The Semiotics of the Toddler

One of my many flaws is that I can’t seem to leave an argument alone.

My younger brother uses it to great effect whenever he wants to wind me up, adopting a ludicrous position, arguing dismissively and then smiling broadly when I take him seriously and get on my high horse. His pleasure is drawn from watching me become a pompous arse because he is, and always has been, an utter git. It still works. He did it this weekend.

I’m 34.

As such I sometimes struggle when my youngest, who some describe as determined but I consider to be straight up bloody-minded, digs his heals in over something that is clearly wrong.

He is not learning to ‘dab’. I hope.

This came to a head a few days ago when I was trying to get his shoes on.

“They are trainers” he opined in a tone that suggested I was in need of a live-in carer.

I agreed but highlighted that they are both shoes and trainers.

To be honest I was looking for something a little more developed than him screaming ‘no’ and bursting into tears.

Even when I drew him a Venn diagram, in which I clearly demonstrated how shoes can also be trainers, he wouldn’t give in.

Obviously the right thing to do would be to just accept that he is three and therefore not quite at the point where we could discuss linguistic relativism. Obviously delivering an eight minute lecture on semiotics is not the first thing that should go through an actual grown-up’s mind when faced with a toddler having a tantrum. Obviously.

“Why is it taking so long to get his shoes on?” yelled my wife putting her head around the front door and noticing that he was unshod and puffy from crying. She’d been standing outside in the cold rain for around eight minutes.

“They’re trainers!” bellowed the youngest, red-faced with frustration at the shower of morons he is clearly stuck with.

“Fine, why has it taken so long to get his trainers on?” Asked my wife, eyes narrowing as she did.

“Well darling, we were having a small chat about post-strucuralism.”

She raised an eyebrow.

“I was just getting to Derrida…”

The other eyebrow was raised.

“…and then I thought I’d briefly give some real-life examples using Baudrillard’s views on systems of signs…”

Both eyebrows remained raised but were somehow emphasised by a slight tilt of the head.

“Okay, we’re coming.”

His ghetto look is somehow undermined by the addition of Pudsey ears.

This isn’t the first time he has aggressively defended his stand point. Whenever I try to give him a cutesy nick-name I’m treated to a stern telling-off as he patiently explains that “F-Dog”  isn’t, actually, his name. The look that accompanies it is withering. His tone gilded with sarcasm. I try to explain that I gave him his name and can change it to anything I like, including but not limited to “F-Dog”, “The Tank” or “Sleepkiller”.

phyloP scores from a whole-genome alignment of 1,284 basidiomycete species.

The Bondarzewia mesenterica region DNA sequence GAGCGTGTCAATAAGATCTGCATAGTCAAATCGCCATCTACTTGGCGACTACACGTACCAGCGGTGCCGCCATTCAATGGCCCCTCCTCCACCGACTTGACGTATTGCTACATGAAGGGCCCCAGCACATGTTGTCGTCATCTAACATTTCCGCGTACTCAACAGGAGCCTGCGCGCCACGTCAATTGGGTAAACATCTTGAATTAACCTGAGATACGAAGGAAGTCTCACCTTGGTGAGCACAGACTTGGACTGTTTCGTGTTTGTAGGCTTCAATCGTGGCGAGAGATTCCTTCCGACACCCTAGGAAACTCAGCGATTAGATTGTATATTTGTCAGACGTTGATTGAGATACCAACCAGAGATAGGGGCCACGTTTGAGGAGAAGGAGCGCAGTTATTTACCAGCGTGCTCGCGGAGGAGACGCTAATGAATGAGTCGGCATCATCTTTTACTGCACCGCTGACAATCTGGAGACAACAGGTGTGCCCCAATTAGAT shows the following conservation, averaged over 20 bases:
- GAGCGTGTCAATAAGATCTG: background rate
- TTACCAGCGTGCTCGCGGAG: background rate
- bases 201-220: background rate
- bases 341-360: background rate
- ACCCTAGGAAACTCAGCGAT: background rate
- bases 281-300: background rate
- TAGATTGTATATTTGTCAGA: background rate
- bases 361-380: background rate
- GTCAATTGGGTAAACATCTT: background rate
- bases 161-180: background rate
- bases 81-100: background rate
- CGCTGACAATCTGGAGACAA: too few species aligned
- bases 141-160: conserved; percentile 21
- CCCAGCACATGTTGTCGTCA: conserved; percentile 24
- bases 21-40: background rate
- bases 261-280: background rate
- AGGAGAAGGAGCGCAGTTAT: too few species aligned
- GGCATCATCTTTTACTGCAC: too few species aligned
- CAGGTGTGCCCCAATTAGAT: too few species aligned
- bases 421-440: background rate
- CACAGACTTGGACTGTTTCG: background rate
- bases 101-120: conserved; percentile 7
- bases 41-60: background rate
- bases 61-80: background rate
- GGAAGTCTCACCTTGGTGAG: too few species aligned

Although apparently I can’t.

Sometimes these arguments are so demonstrably inaccurate that its hard not to get stuck into twenty minutes of ‘yes it is’ countered with ‘no it’s not’.

The other day he, copying his older brother who is learning to read, was making letter sounds:

‘Ess’ he said cherubically, pointing at the sign for Specsavers as we navigated the hundreds of Christmas shoppers heading into town.

‘Good boy,’ I was beaming with parental pride, looking round to see if anyone else had noticed. ‘What else begins with ‘ess?”


And me correcting him triggered a very loud and very public melt-down. Members of the local community walked past muttering to themselves, no doubt commenting on how terrible a parent I clearly was. Bet he beats the poor mite one probably said. And makes him stitch footballs potentially agreed another.

I wanted to run up to them and yell “boats begin with ‘buh’ not ‘ess'” but I’m not sure this wide-eyed outburst would have helped them to view me in a better light.

My youngest now wearing his trainers skipped down the front step and turned to face me.

“Daddy, these are trainers.” he said this slowly, so I would understand.

And shoes,” I whispered, correctly.

“Silly daddy.”

Silly indeed.

9 Replies to “The Semiotics of the Toddler”

  1. I think lecturing pays great dividends. Not only will your child’s vocabulary be improved, but eventually they won’t argue back in order to forestall a lecture they’ve already heard a thousand times.

    “Because I told you so” is parenting for amateurs.

    Liked by 1 person

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